The Super Bowl and your kids - a Christian perspective on celebrating the game together

When Super Bowl LII commences Sunday evening, millions of viewers will tune in to watch the New England Patriots play the Philadelphia Eagles. For some fans, it is an opportunity to pull for the “underdog” Eagles against the “Evil Empire” Patriots. For others, it is a chance to pull for a great dynasty against whoever-the-other-team-is.

My wife and I are going to watch the game with our three children. We are going to eat pizza, hot wings, guac, chips and salsa, and several varieties of dessert.

Before the game starts, however, we are going to take a moment to teach them a Christian view of football. We will teach them that football is more than a game, less than a god, and a wonderful opportunity to feel God’s pleasure together while eating good food and cheering in front of the television.

More than a Game

Some Christians treat a sport such as football as a mere triviality, a distraction, or even an evil. But they are wrong to do so. One reason is that God created us to be like him (Gen 1:26-28). One of the ways we imitate him is by being creative and bringing out the hidden potentials of his creation.

Our children will notice if sports are the primary shapers of our identity. They’ll eventually pick up on the fact that football—rather than, say, church worship or marital commitment—brings out our deepest emotions.

Football is just that: it is a game that was created in the mind of Walter Camp, the “Father of American Football.” Football brings out the hidden potentials of its coaches and athletes as they compete in a game that has its own unique goals, obstacles, rules, and parameters. It allows fans the opportunity to celebrate, allows employees the opportunity to earn a salary, and allows commentators the opportunity to blather.

Another reason is that game day allows many of us to experience a type of excitement, enjoyment and relaxation that temporarily frees us from the stresses of life and work. That is why theologian Jurgen Moltmann often urged Christians to participate in play and sport as an anticipation of the day when there will be no more sadness or stress – when God will return to rid the earth of sin and its consequences (Rev 21, 22).

Less than a God

So, while football can be viewed as more than a mere triviality, we should also be careful not to elevate it to the status of a deity.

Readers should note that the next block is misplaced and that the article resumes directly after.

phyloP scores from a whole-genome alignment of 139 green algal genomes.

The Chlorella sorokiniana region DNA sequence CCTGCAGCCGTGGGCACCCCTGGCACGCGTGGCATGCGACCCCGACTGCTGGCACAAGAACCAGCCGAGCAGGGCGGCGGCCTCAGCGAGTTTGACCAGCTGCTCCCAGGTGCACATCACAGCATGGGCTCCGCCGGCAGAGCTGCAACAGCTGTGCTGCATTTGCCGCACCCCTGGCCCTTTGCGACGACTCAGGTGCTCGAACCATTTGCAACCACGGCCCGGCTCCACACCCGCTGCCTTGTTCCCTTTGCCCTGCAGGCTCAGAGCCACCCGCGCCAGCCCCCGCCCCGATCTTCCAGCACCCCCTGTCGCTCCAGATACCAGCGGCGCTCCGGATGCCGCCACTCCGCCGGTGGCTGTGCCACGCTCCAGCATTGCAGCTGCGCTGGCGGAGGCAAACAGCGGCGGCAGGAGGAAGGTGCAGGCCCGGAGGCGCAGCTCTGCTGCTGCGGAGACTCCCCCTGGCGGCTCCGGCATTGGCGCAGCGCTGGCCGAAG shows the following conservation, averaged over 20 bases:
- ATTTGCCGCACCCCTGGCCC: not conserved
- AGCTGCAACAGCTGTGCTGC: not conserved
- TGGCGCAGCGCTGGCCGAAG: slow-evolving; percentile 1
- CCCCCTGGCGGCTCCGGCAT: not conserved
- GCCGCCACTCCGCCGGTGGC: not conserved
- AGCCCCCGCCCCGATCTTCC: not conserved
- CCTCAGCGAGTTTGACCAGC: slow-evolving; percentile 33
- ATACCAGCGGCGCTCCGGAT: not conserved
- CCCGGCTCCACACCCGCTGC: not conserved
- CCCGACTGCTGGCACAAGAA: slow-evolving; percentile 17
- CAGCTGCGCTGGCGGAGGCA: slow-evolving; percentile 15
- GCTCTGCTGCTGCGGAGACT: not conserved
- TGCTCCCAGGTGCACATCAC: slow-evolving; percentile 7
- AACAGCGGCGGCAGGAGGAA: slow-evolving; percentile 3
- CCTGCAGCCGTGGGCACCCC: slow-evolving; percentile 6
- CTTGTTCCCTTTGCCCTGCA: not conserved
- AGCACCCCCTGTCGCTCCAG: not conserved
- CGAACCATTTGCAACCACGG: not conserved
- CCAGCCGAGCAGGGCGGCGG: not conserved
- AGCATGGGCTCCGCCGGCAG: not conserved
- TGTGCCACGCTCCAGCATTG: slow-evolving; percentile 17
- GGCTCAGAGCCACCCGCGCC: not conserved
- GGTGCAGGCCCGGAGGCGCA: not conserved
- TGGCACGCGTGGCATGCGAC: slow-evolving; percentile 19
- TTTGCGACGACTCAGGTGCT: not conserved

The Bible teaches that humans often elevate some good aspect of God’s creation—such as sex, money, or power—to a status of ultimacy that God alone deserves. When that happens, the “good” thing becomes a false god or an “idol.”

Football is no exception. A number of cultural analysts (such as David Prince) have argued that Americans tend to make a god out of sports such as football. When football is treated as a “god” – and especially when it is worshiped in combination with other false gods (such as sex, money, and power) – the outcome is ugly and harmful.

When football functions as a god, for instance, athletes become narcissistic. Dennis Miller captured this reality when he ranted, “Today’s athletes…can’t complete the most basic of tasks without performing some kind of field, ego-driven, self-congratulatory ritual… If I see one more athlete make a routine play and do a wild banshee itchy dance, I’m going to slap the man senseless with my remote….”

That’s nicely put. And, for the record, I think we’d all pay good money to see Dennis Miller try to remote-control-slap a middle linebacker.

When football functions as a god, athletes feel free to demean and degrade the competitors on rival teams.

When football functions as a god, athletes are tempted to take illegal substances in order to enhance their natural abilities.

When football functions as a god, coaches are tempted to cheat by stealing information from other teams, paying players to injure their opponents, or by otherwise inflating, deflating, or altering the game illegally.

When football functions as a god, commentators and fans feel free to ridicule and degrade athletes and coaches publicly on social media – when the fact is, these athletes and coaches deserve respect.

Finally, and most importantly, when football functions as a god, parents will unwittingly predispose their children toward false worship. Our children will notice if sports are the primary shapers of our identity. They’ll eventually pick up on the fact that football—rather than, say, church worship or marital commitment—brings out our deepest emotions.

An Opportunity to Enjoy God and His World Together

So while the Super Bowl is more than a game and less than a god, it is certainly a very good opportunity to enjoy God and his world together on a Sunday evening.

It is a time to celebrate humanity created in the image of God. Walter Camp exercised his God-given creativity when he invented football. Coaches and athletes use their God-given abilities to compete and to achieve a goal by overcoming obstacles. Fans and commentators are able to suspend the stresses and sadness of life in order to watch a ballgame.

So let’s enjoy the Super Bowl by keeping things in perspective. Football is an opportunity to remember God. Hold on, you might say. The Super Bowl is a way to remember God?

Here is what I mean by that. God is the one who created us in his image, who created in our world a venue for the excitement and pleasure provided by sports and competition.

To riff off of the apostle Paul, we might say, “Therefore, whatever we eat or drink, whatever sport we watch or play, whatever team we pull for or against, we do it all to the glory of God.”

Bruce Ashford is the Provost and Dean of Faculty at Southeastern Baptist Theological Seminary, where he also serves as Professor of Theology and Culture. Follow him on Twitter @BruceAshford.